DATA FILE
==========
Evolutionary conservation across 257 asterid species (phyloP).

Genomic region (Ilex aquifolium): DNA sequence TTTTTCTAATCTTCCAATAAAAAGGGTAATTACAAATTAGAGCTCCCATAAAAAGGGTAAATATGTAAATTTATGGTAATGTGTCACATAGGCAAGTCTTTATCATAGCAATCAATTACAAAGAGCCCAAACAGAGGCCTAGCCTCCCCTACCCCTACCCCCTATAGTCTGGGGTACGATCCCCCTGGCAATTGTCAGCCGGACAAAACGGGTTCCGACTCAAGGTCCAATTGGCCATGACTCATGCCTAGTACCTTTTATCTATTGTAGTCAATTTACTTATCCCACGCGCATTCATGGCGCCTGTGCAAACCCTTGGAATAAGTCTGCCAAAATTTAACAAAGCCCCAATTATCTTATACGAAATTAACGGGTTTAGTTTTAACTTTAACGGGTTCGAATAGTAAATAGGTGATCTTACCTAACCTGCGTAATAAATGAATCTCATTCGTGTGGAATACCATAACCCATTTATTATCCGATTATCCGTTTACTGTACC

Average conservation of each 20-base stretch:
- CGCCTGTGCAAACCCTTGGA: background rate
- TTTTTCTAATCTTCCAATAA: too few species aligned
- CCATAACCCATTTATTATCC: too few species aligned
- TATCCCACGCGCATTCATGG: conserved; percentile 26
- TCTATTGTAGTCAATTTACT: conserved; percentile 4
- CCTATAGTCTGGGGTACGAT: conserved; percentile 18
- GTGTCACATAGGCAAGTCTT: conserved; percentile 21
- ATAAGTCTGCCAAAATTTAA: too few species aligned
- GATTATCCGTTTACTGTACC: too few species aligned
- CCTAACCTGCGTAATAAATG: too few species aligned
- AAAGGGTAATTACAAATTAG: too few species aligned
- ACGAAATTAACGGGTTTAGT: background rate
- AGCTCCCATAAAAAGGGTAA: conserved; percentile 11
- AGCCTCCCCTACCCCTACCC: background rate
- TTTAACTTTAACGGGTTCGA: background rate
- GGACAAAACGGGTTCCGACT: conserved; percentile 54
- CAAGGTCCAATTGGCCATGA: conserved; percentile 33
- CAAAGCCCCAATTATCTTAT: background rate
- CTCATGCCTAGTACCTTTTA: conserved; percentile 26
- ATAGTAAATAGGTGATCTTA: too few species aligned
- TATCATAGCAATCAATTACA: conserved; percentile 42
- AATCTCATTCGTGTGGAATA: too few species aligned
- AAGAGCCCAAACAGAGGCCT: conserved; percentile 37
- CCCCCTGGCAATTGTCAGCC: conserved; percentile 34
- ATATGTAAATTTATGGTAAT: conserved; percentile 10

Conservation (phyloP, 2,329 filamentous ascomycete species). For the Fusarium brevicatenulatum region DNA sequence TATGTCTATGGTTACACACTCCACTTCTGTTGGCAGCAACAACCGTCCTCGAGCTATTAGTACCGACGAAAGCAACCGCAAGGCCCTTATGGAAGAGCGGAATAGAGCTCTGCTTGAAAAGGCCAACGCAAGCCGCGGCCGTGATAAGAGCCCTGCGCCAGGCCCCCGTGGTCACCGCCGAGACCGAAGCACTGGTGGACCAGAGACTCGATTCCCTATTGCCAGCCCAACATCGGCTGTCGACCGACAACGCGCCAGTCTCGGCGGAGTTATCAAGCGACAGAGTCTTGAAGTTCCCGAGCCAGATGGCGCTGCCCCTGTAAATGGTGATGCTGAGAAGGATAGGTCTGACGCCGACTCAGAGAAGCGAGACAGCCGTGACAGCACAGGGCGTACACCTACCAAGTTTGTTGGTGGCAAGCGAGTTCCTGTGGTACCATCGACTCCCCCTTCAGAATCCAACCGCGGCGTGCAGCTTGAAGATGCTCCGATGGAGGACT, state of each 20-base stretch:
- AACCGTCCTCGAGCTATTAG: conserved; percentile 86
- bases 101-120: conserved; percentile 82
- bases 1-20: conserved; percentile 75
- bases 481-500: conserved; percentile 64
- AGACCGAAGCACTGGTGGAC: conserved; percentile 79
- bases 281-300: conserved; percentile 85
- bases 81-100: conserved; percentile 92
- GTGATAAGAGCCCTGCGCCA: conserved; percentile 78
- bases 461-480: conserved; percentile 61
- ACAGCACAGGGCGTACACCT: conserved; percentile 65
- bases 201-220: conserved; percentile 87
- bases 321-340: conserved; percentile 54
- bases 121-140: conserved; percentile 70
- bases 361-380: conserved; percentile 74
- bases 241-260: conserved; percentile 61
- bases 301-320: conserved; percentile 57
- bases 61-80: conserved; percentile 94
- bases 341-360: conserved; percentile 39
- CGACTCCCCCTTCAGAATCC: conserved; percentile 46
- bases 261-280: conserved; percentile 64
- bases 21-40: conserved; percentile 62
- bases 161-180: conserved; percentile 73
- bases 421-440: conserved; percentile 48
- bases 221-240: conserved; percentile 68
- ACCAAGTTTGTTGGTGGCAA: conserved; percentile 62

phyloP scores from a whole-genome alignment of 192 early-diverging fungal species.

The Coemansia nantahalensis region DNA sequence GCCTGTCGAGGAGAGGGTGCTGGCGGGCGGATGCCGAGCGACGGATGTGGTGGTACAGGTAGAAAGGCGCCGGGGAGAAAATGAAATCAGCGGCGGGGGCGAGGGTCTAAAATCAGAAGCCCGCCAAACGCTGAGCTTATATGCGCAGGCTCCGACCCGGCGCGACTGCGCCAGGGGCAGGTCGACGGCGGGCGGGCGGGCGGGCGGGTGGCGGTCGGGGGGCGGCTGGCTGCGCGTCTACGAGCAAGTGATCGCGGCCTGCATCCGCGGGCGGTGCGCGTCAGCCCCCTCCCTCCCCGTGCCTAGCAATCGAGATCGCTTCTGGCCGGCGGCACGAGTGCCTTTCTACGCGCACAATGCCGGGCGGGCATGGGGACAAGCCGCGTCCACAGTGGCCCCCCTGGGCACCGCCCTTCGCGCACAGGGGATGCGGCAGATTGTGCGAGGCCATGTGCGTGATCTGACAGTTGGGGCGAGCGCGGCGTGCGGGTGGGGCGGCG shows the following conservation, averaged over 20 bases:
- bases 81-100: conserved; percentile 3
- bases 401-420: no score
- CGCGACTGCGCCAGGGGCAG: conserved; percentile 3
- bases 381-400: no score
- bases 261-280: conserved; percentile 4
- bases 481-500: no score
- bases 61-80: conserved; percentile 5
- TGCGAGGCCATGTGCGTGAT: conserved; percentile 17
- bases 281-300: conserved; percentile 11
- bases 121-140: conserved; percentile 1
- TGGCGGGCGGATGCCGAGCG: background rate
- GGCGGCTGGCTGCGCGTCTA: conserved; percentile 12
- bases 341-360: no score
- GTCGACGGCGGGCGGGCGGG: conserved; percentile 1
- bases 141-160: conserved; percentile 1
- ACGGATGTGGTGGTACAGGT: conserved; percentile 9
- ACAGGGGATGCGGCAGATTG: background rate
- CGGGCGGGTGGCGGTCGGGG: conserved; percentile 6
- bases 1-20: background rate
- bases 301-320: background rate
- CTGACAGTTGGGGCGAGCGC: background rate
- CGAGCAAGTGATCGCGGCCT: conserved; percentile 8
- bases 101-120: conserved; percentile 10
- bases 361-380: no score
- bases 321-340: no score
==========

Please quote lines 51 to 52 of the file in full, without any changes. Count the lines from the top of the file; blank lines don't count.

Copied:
- bases 161-180: conserved; percentile 73
- bases 421-440: conserved; percentile 48